The March 11 massacre of 17 Afghan villagers that resulted in Army Staff Sgt. Robert Bales to be accused of the crime has raised concerns about the military’s handling of soldiers and post-traumatic stress disorder.
According to the United States Department of Veterans Affairs web site, “post-traumatic stress disorder is a mental health problem that can occur after someone goes through a traumatic event like war, assault, or disaster.”
The site gives a description of how PTSD is diagnosed and measured via a PTSD Checklist or PCL. The PCL is a 17-item self-report for the purpose of screening, diagnosing, and monitoring symptom change during and after treatment of the disorder.
Another evaluating method is the Pre-Deployment Health Assessment. According to the military web site armyg1.army.mil, there are three comprehensive health screenings that take place pre-deployment, post-deployment, and one final reassessment taken 90-180 days after redeployment.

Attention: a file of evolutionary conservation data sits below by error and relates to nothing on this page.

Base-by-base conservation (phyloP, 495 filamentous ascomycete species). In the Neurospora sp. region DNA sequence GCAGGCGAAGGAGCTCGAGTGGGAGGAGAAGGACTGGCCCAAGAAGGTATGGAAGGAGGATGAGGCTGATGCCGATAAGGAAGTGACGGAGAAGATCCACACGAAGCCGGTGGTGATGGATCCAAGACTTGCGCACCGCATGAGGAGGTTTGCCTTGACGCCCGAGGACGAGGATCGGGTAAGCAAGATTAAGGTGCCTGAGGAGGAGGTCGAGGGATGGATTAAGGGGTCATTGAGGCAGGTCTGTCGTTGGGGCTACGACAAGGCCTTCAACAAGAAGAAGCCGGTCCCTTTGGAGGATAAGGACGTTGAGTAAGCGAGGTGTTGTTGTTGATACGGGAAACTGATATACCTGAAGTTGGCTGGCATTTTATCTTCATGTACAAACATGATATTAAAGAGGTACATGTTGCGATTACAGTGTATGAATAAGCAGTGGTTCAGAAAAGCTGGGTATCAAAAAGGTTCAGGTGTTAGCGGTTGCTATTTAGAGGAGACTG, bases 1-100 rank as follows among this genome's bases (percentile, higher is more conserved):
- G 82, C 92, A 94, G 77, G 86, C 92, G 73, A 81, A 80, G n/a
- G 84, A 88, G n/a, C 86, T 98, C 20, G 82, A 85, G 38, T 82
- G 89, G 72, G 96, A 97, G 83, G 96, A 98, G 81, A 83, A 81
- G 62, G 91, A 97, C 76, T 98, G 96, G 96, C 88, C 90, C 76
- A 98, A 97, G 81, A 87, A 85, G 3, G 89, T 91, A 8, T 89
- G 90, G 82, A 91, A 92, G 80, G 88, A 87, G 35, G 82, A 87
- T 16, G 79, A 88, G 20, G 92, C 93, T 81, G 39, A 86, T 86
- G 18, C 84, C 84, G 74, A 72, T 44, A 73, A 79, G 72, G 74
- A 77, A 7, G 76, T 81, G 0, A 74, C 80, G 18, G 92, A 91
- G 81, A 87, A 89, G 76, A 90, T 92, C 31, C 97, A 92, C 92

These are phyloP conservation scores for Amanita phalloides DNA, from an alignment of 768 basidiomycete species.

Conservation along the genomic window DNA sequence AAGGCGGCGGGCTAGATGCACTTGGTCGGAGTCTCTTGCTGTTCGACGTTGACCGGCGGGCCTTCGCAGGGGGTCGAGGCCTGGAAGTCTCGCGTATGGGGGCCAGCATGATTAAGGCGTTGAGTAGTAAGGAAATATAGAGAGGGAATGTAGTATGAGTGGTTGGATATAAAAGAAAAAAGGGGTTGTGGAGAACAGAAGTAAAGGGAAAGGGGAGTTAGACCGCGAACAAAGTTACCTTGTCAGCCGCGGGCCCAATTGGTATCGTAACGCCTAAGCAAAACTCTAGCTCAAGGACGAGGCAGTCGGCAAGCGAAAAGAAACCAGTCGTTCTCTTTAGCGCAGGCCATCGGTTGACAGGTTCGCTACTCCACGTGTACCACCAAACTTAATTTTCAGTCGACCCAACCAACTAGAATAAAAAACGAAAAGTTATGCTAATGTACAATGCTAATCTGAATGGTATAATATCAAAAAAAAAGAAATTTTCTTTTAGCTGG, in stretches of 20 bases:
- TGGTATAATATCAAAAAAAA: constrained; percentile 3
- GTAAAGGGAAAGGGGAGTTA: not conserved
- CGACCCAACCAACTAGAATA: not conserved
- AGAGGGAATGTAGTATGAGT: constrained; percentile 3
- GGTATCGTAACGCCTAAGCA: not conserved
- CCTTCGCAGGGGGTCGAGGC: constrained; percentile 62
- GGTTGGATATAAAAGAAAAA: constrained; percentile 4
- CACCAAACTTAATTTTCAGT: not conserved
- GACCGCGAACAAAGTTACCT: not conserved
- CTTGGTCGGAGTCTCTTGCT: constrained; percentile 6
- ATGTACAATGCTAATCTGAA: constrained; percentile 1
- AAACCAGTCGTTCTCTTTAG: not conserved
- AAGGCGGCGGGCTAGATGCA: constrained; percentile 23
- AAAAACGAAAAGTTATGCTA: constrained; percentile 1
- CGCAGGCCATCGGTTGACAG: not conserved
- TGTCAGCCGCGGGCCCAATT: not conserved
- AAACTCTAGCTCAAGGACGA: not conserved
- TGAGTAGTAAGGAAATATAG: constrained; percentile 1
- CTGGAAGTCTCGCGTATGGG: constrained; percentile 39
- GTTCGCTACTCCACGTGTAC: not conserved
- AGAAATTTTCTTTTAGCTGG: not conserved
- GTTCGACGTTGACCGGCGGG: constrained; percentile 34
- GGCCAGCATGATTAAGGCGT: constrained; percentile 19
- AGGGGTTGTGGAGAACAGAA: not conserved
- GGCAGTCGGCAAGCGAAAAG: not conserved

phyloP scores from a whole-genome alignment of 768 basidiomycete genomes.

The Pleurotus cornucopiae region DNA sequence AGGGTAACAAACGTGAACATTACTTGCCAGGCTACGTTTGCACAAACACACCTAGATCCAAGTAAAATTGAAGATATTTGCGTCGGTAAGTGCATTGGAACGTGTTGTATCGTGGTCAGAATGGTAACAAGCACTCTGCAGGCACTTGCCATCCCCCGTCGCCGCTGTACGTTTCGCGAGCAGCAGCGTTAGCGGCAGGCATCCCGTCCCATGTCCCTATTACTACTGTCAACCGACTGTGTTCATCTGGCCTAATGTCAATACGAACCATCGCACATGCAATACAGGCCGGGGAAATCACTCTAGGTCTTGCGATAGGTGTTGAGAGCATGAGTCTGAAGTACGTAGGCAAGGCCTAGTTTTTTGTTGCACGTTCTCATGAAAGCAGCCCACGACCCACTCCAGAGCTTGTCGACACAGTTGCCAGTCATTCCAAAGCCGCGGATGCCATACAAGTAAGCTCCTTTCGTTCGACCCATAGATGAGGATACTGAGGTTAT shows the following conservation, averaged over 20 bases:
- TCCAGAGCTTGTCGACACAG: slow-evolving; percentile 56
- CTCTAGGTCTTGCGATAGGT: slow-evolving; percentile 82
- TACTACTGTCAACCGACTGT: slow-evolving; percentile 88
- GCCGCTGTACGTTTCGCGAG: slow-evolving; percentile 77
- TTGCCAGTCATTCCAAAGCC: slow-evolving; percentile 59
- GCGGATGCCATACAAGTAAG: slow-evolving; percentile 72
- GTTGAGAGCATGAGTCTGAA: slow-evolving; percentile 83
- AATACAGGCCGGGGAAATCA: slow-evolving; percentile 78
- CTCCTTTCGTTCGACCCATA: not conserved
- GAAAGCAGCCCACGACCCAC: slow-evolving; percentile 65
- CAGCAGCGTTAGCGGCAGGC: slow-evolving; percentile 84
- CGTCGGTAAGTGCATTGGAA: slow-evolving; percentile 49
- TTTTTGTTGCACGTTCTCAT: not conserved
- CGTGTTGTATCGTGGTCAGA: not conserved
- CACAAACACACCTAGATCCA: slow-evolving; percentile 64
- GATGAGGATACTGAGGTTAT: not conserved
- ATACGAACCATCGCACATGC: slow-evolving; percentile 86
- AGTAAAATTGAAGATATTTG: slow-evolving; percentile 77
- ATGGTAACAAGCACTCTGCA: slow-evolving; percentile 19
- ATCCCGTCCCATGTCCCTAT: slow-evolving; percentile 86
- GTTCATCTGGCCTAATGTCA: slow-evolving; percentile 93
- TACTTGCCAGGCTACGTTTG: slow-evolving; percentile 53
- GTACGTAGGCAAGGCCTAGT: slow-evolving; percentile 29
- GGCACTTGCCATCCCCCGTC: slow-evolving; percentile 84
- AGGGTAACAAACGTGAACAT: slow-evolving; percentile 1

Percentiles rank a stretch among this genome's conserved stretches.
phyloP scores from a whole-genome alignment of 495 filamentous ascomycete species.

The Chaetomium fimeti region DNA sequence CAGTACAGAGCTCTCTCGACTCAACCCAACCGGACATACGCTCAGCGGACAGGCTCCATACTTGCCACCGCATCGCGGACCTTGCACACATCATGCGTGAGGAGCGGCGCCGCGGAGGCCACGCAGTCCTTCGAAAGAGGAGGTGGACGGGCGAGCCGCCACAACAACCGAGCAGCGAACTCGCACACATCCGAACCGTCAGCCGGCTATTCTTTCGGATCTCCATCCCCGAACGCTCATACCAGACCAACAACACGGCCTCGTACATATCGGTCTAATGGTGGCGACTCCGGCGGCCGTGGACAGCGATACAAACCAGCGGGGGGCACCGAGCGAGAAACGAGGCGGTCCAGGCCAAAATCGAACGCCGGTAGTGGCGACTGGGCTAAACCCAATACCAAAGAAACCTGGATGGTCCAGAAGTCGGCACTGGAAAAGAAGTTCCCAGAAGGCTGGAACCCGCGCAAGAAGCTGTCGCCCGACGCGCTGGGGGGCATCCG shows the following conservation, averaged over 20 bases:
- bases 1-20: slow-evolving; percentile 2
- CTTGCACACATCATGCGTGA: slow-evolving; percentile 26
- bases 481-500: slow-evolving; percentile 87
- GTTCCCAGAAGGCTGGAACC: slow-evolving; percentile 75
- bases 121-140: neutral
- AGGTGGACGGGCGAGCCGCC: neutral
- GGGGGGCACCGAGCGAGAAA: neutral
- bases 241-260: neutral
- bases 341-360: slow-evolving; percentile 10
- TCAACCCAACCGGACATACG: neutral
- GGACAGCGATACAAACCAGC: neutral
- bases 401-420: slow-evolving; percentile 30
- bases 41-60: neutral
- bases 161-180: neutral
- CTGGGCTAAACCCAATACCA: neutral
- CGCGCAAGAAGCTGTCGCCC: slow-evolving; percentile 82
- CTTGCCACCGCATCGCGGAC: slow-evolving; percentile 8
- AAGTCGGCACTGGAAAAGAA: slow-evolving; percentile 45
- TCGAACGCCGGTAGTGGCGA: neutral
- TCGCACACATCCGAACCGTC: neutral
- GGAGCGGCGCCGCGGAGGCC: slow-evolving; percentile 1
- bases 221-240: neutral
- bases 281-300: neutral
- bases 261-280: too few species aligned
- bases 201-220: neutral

While these methods appear to provide concrete evidence of PTSD, both assessments require honest participation in order for accurate testing. That is where flaws in the evaluation of PTSD may lie.
Because the assessments are meant to be self-reported, participants may choose to provide answers that satisfy social norms, thus making it difficult to determine an underlying mental health disorder.
There needs be a deeper evaluation of participants’ mental health during the pre- and post-deployment phase. If the military does not look into the important aspects of a soldier’s life outside of the war, they may not catch the red flags that come to light after a war crime has been committed.
In the case of Bales, there are reports surfacing that he did not lead a stable civilian life prior to the massacre. According to a March 18, 2012 article in The New York Times, Bales has been arrested for assaulting a woman, attended anger-management counseling, and struggled financially in between four deployments to Iraq and Afghanistan.
While the military requires honest participation from soldiers, it does not always provide an honest diagnosis. PTSD may be covered up with the right responses during an evaluation but public records of a less-than-perfect past cannot. With a more well-rounded evaluation of each soldier, the risk of committing a crime linked to PTSD may be greatly reduced.
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